In addition, the Pathfinder-Plus was powered by eight electric motors, two more than had powered the previous version of Pathfinder. Designed for Centurion, the motors are slightly more efficient than the original Pathfinder motors.

Centurion The slow-flying Centurion solar-electric flying wing, one of several remotely piloted aircraft developed under NASA's ERAST project, glides in for a landing on Rogers Dry Lake following a test flight at NASA's Dryden Flight Research Center.

Centurion, like its immediate predecessors Pathfinder and Pathfinder-Plus, is a lightweight, solar-powered, remotely piloted flying wing aircraft that is demonstrating the technology of applying solar power for long-duration, high-altitude flight. It is considered to be a prototype technology demonstrator for a future fleet of solar-powered aircraft that could stay airborne for weeks or months on scientific sampling and imaging missions or while serving as telecommunications relay platforms.

Although it shares much of the design concepts of the Pathfinder, the Centurion has a wingspan of 206 feet, more than twice the 98-foot span of the original Pathfinder and 70 percent longer than the Pathfinder-Plus' 121-foot span. At the same time, it maintains the eight-foot chord (front to rear distance) of the Pathfinder wing, giving the Centurion wing an aspect ratio (length-to-chord) of 26 to 1.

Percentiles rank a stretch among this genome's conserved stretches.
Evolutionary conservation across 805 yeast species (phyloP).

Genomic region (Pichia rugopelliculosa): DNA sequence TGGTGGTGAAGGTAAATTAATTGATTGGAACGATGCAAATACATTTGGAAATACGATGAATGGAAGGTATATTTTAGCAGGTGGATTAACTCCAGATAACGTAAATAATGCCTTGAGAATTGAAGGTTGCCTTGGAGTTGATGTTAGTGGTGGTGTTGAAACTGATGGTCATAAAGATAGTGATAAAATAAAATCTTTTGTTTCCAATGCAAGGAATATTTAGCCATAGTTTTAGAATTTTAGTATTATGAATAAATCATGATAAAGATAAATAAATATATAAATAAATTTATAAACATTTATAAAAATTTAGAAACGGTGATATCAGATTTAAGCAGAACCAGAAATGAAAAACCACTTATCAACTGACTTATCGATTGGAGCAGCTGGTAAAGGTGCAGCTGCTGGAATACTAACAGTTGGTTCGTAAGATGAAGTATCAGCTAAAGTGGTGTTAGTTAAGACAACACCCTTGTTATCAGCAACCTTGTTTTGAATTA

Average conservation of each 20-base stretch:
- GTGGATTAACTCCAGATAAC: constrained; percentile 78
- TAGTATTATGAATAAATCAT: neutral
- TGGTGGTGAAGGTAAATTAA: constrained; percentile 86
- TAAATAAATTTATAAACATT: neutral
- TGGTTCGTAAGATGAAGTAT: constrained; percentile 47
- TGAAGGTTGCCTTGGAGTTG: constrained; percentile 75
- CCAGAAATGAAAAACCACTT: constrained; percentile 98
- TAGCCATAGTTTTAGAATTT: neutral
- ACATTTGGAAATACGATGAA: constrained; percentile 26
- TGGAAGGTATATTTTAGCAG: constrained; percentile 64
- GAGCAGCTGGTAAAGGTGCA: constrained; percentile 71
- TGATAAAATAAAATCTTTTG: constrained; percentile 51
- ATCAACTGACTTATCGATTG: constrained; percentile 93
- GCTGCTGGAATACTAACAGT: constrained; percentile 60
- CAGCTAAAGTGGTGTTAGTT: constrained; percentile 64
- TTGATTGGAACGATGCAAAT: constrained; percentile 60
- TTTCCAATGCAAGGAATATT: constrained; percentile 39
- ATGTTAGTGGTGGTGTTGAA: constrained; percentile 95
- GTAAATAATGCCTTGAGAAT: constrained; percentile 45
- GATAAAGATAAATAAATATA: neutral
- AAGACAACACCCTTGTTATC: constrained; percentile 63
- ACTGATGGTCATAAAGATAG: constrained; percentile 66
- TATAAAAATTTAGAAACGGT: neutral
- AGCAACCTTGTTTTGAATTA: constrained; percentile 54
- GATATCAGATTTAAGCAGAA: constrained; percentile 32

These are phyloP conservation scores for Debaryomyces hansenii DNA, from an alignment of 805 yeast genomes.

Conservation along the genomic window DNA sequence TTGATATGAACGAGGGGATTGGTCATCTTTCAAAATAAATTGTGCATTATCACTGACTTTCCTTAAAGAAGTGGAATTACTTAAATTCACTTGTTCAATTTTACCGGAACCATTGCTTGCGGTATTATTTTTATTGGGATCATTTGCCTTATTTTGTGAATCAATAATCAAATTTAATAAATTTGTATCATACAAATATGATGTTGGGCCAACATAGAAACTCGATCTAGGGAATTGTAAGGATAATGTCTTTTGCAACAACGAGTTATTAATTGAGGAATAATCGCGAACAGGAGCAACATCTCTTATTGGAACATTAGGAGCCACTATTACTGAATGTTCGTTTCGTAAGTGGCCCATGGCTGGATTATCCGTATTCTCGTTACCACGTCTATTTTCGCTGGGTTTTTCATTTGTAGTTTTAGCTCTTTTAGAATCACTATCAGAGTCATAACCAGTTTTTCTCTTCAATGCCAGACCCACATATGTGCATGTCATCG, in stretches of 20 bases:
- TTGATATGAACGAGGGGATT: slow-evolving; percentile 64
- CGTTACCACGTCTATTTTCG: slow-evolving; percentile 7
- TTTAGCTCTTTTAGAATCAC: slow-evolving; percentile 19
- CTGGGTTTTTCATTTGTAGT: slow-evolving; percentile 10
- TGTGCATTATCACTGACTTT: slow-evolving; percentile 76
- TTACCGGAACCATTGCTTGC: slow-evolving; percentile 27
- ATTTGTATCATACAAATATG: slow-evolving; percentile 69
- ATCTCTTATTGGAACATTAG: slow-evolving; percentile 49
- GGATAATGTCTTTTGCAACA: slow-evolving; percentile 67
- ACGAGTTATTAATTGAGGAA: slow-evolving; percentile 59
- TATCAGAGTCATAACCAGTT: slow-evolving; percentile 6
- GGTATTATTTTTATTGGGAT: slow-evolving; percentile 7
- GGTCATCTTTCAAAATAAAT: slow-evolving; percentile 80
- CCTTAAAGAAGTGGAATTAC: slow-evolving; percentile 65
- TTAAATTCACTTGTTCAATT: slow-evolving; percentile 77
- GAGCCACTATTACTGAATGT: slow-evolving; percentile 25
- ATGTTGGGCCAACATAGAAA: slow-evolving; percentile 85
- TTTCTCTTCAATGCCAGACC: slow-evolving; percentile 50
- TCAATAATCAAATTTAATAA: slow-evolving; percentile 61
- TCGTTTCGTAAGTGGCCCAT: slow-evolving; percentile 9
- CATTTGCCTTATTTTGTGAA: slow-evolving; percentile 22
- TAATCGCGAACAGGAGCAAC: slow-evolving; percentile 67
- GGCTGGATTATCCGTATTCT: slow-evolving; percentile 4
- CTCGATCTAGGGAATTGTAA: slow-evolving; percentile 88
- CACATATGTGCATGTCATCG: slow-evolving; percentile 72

Other visible changes from its predecessor include a modified wing airfoil designed for flight at extreme altitude and four underwing pods to support its landing gear and electronic systems, compared with two such pods on the Pathfinder. The flexible wing is primarily fabricated from carbon fiber and graphite epoxy composites and kevlar. It is built in five sections, a 44-foot-long center section and middle and outer sections just over 40 feet long. All five sections have an identical thickness that is 12 percent of the chord, or about 11.5 inches, with no taper or sweep.

Solar arrays that will cover most of the upper wing surface will provide up to 31 kilowatts of power at high noon on a summer day to power the aircraft's 14 electric motors, avionics, communications and other electronic systems. Centurion also has a backup lithium battery system that can provide power for between two and five hours to allow limited-duration flight after dark. Initial low-altitude test flights at Dryden in 1998 are being conducted on battery power alone, prior to installation of the solar cell arrays.